Around £24million is set to be spent on a new ship to conduct marine research in Northern Ireland.
Currently, the research is being conducted by a ship called the RV Corystes, which was built in 1988 but is reaching the end of its useful life.
A process has now begun that will see a new, state-of-the-art ship being built to continue this work for at least the next 30 years.
Last year, Norwegian shipbuilder Skipsteknisk A/S secured the £1.8million contract to design the new vessel.
A tender was issued looking for a shipyard to build the replacement for the RV Corystes. The value of this contract has been estimated at £22m and it is expected that it could take up to 30 months for the ship to be built.
The new ship will be owned by the Agri-Food and Biosciences Institute (AFBI), an independent body of the Department of Agriculture, Environment and Rural Affairs.
The AFBI said the new ship is expected to be delivered by “late 2024”.
“We are currently going through the process of selecting yards with the aim of appointing a yard later in 2022, subject to budget availability,” the spokesman said.
“The project schedule is subject to change as the start of construction depends on the capacity of the contracted shipyard at the start of the project.”
Once the new vessel is commissioned and operational, the AFBI intends to sell the RV Corystes.
Operating from the Port of Belfast, RV Corystes provides a platform from which to conduct a wide range of fisheries and marine environmental research.
“Our seas and oceans are vital to our existence and provide us with a rich array of economic, social and cultural benefits, including food, energy, trade routes and tourism,” said an AFBI spokesman.
“A fit for purpose, modern research vessel is essential to delivering our marine science and underpinning local and international policies for the sustainable management of fisheries and other ecosystem resources in the Irish Sea and coastal Northern Ireland, as well as meeting legal obligations and underpinning policies related good environmental status and associated healthy marine environment, marine conservation and marine spatial planning.
“There will also be benefits in areas such as marine tourism, marine conservation, renewable energy, aquaculture and aggregate extraction.
“The ship also plays a pivotal role in providing an emergency response service to marine pollution incidents, helping to protect the marine environment and coastal communities.”
There are currently three vessels involved in marine research in Ireland, one in Northern Ireland and two in the Republic.
The two vessels operated by the Marine Institute in Galway on behalf of the Irish Government are the RV Celtic Explorer and the RV Celtic Voyager.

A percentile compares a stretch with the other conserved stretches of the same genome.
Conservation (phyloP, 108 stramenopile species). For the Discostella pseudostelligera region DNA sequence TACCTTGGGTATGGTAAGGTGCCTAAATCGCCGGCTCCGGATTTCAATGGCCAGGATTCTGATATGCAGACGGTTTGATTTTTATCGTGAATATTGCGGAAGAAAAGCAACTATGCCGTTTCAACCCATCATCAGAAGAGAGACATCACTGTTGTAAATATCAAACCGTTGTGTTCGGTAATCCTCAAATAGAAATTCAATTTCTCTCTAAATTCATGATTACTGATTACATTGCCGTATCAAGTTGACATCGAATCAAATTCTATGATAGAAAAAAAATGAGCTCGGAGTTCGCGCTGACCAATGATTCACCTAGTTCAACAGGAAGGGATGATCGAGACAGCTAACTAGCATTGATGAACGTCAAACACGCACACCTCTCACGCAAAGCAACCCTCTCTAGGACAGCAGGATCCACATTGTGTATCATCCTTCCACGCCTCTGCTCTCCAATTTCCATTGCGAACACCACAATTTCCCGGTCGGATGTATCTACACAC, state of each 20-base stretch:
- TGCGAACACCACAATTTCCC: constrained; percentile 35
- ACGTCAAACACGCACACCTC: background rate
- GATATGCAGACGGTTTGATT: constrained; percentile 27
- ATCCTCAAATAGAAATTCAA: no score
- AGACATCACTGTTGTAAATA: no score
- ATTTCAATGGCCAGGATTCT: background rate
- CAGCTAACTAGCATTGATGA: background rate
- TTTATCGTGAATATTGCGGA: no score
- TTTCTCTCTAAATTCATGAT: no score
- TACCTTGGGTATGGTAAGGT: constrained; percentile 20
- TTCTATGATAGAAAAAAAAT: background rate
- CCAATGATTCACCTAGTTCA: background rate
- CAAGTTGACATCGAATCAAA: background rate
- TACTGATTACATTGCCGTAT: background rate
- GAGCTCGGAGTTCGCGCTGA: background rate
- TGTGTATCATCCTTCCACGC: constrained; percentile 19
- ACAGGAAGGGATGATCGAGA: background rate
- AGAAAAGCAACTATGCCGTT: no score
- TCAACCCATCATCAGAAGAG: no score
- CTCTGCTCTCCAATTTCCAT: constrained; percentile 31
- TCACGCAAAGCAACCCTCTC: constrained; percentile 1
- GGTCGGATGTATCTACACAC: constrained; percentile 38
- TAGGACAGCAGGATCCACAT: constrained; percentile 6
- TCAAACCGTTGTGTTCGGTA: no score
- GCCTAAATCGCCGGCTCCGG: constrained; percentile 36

But the Celtic Voyager, which entered service in 1997, is also approaching the end of its service life and is due to be replaced by a new ship later this year.
The construction of this ship continues at the Astilleros Armon Vigo SA shipyard in Spain. The ship, which is due to be completed this summer, cost 25 million euros to design and build. It was also designed by Skipsteknisk A/S.
The Republic’s new marine exploration vessel will be named RV Tom Crean in honor of Kerry-born Antarctic explorer.
A spokesman for the Marine Institute said its new ship is expected to enter service in late summer after it completes its construction and science trials.
Crean took part in three of the four British Antarctic expeditions led by Robert Scott and Ernest Shackleton between 1901 and 1916.
Crean volunteered for Scott’s Discovery Expedition in 1901 and his Terra Nova Expedition in 1910. During the Terra Nova expedition, the Kerry man made an 18-hour solo voyage in desperate conditions to save the life of another crew member and was awarded the Albert Medal.
During Shackleton’s 1915 Endurance Expedition, Crean and the rest of the crew abandoned the ship after it became trapped in the ice and managed to sail in three small boats to remote Elephant Island.
Crean and five companions, including Shackleton, then sailed 800 miles to South Georgia to raise the alarm before returning for those left on the island.
The Endurance story made headlines again this month after scientists found the wreck on the seabed.
After his adventures, Crean returned to his homeland where he ran a pub called the South Pole Inn. It remains a popular bar in the village Annaskaul.
https://www.independent.ie/news/northern-ireland-sea-research-vessel-to-be-replaced-at-cost-of-24m-41491307.html Northern Ireland marine research vessel to be replaced for £24million